Judgment for Hargis on its counterclaims was also appropriate. “[I]t is clear the jury accepted Hargis’s argument that B&B copied photos, text, or size and weight charts from Hargis’s website and posted them to B&B’s website as B&B’s fasteners.” Hargis then suffered injury when it had to engage experts and fight B&B’s activity.
Monday, March 13, 2017
Sufficient alteration + disclaimer to avoid trouble for this former BP franchisee?
|"This is not BP Gas," above covered-over BP star|
|Krackjack biscuits--any trouble from Cracker Jack if you import these from India? Does it matter that other versions of the package present them as Krack Jack, two words?|
How green was my tractor accessory? John Deere defeats aesthetic functionality defense for color scheme
Deere & Co. v. FIMCO Inc., No. 15-CV-105 (W.D. Ky. Mar. 8, 2017)
Deere sued FIMCO for infringing on Deere’s green and yellow color scheme on agricultural equipment. Deere has three green and yellow registrations: (1) the ‘103 Registration is from 1988 and covers green and yellow “agricultural tractors, lawn and garden tractors, trailers, wagons, and carts,” specifically those with green bodies/frames and yellow wheels; (2) the ‘576 Registration is also from 1988 and covers green and yellow “wheeled agricultural, lawn and garden, and material handling machines”; and (3) the ‘095 Registration is from 2010 and covers “tractor-towed agricultural implements,” including, among others, “fertilizer spreaders” and “nutrient applicators” with green bodies and yellow wheels. Deere also alleged common law trademark protection of its green and yellow color combination.
FIMCO makes lawn and garden sprayers, its main source of business, along with a smaller line of agricultural equipment, including towed agricultural sprayers and nutrient applicators, which FIMCO offers in multiple colors, including green and yellow. Deere sought to enjoin FIMCO’s use of green and yellow for sprayers and wheeled agricultural equipment, and its use of yellow tanks or wheels in connection with wheeled agricultural equipment having green vehicle bodies.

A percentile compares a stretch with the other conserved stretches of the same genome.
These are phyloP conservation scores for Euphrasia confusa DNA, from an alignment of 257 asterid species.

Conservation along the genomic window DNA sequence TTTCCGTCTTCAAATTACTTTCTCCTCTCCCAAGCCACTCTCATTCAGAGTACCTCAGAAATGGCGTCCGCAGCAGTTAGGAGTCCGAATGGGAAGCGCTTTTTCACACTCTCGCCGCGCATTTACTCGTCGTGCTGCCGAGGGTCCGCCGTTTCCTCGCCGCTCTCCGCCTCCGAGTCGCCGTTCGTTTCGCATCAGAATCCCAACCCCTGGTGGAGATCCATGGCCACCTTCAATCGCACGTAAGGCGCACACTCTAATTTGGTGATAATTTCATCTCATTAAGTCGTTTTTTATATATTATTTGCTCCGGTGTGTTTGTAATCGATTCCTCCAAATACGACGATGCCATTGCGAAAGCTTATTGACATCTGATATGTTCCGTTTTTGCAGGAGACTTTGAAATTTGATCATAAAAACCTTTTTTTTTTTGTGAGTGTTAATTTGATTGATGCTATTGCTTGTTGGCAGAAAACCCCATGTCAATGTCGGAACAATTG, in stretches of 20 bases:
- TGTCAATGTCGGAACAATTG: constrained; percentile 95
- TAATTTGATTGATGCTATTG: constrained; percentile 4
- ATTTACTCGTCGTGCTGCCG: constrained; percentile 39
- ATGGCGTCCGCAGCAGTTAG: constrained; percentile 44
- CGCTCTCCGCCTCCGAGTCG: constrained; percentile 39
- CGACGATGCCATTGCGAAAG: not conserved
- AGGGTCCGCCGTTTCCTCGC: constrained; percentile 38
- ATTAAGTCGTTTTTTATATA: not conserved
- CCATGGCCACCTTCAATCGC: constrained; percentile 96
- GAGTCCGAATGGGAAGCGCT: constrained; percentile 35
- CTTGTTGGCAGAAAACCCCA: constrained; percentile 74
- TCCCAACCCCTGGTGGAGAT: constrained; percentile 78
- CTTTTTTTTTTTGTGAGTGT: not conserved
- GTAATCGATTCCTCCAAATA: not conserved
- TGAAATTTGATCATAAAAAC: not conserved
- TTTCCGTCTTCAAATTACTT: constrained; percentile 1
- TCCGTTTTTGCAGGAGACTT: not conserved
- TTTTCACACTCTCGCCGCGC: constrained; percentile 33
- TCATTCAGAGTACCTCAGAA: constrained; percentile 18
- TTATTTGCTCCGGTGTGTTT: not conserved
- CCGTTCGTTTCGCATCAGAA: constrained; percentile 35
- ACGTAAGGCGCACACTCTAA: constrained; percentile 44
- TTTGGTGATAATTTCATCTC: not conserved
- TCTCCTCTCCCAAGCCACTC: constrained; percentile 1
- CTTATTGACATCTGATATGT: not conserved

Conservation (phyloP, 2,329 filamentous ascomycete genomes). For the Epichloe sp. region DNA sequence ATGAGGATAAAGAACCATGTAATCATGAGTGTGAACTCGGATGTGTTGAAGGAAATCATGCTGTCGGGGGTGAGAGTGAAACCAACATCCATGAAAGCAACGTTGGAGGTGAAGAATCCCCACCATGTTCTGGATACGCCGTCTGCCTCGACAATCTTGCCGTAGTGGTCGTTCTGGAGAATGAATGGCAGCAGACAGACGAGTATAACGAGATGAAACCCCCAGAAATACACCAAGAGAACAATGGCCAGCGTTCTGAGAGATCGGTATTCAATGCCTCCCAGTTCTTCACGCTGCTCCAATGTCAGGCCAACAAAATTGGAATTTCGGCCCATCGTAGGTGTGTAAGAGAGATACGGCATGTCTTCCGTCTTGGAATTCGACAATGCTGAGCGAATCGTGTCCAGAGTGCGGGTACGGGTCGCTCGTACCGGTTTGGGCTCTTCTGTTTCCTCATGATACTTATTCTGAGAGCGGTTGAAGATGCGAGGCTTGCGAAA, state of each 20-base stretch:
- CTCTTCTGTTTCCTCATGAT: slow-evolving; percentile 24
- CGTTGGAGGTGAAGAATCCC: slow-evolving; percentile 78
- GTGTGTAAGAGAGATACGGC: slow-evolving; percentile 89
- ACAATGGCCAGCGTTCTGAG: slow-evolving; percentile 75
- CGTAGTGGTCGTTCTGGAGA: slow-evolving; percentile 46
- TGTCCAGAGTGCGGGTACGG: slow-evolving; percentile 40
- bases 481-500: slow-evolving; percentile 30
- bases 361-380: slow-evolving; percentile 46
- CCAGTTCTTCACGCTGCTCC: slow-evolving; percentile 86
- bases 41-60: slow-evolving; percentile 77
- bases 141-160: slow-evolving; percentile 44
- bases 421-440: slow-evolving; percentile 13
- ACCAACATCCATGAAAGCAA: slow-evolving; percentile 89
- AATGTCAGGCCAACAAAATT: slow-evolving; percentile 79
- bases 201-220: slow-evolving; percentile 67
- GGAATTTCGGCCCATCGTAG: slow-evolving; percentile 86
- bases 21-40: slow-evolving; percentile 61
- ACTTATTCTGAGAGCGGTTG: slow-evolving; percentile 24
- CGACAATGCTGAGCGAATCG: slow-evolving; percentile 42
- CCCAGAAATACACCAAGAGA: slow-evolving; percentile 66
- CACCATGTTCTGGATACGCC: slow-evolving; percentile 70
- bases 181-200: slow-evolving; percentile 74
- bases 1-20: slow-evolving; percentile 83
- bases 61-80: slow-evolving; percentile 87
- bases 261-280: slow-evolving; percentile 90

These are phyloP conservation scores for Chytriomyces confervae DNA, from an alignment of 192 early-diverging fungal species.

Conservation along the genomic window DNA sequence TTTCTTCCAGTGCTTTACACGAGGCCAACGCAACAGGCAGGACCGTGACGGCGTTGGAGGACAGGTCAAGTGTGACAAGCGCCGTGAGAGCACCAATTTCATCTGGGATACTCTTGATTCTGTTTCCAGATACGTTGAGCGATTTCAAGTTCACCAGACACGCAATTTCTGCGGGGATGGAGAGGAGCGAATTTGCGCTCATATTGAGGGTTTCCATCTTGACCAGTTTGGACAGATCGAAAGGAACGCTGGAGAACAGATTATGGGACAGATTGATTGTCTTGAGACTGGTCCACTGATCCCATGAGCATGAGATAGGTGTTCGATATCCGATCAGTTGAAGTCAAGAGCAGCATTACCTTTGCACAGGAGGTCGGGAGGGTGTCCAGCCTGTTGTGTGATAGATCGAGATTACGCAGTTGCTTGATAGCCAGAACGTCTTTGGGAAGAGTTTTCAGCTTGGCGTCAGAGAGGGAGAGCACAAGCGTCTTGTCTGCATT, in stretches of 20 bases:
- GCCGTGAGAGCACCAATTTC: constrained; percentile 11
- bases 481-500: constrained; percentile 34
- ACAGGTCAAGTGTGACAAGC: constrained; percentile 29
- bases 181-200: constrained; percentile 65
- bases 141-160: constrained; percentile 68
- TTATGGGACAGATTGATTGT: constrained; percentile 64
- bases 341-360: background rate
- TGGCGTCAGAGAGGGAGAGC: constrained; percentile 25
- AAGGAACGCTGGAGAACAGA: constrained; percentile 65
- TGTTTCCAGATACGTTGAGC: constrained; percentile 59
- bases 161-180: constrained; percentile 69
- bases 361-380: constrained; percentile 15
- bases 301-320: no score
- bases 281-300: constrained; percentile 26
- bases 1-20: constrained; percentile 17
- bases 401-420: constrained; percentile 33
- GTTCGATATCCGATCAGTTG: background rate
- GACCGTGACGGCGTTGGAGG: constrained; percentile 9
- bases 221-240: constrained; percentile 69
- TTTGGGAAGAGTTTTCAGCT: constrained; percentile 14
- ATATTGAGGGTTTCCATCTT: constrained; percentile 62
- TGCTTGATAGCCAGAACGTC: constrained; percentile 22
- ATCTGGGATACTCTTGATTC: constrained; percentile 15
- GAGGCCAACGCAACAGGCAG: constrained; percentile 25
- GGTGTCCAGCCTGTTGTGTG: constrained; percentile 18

Here, the court rejected FIMCO’s functionality argument and several others, but allowed some elements of FIMCO’s defenses to proceed.
First, the court declined to exclude testimony from Deere’s expert, William Shanks, an investigator at Marksmen, “a private investigation firm that focuses on intellectual property investigations.” Shanks summarized his investigation as follows:
Over several weeks in June 2016, I spoke with a total of 20 salespeople at different dealership locations, and with 18 of those 20 salespeople, I said something very close to the following: “I always thought [or assumed] that yellow/green farm equipment was made by . . . .” or “I always thought [or assumed] that the yellow/green coloring looked like . . . .” I would not finish the sentence, but would pause, to see if the sales personnel would finish the sentence. Each time I raised this unfinished sentence (18 of 18 times) the salesperson responded to my partial sentence and pause by stating promptly either “John Deere” or “Deere.”
He thus opined “that salespeople at dealerships that sell FIMCO’s agricultural equipment perceive the green and yellow colors on agricultural equipment as associated with Deere, or at a minimum, recognize or believe that people generally associate such colors with Deere.” Shanks presented himself in the role of “an employee of a film production company that wanted to rent or purchase agricultural equipment for a movie” so that dealers would “perceive [him] as someone not well- versed in that equipment, so the salespeople would be more inclined to educate [him] about the equipment than to assume [he] knew about it already.” He used “candid conversations” instead of “an interrogation or formal survey” in an effort to “ensure that the respondents felt comfortable enough with me to use their own words and give me their truthful, candid opinions.” He “offered an open- ended statement so people would feel free to fill in the gap however they wanted, instead of acting on a prompt or specific question from me.”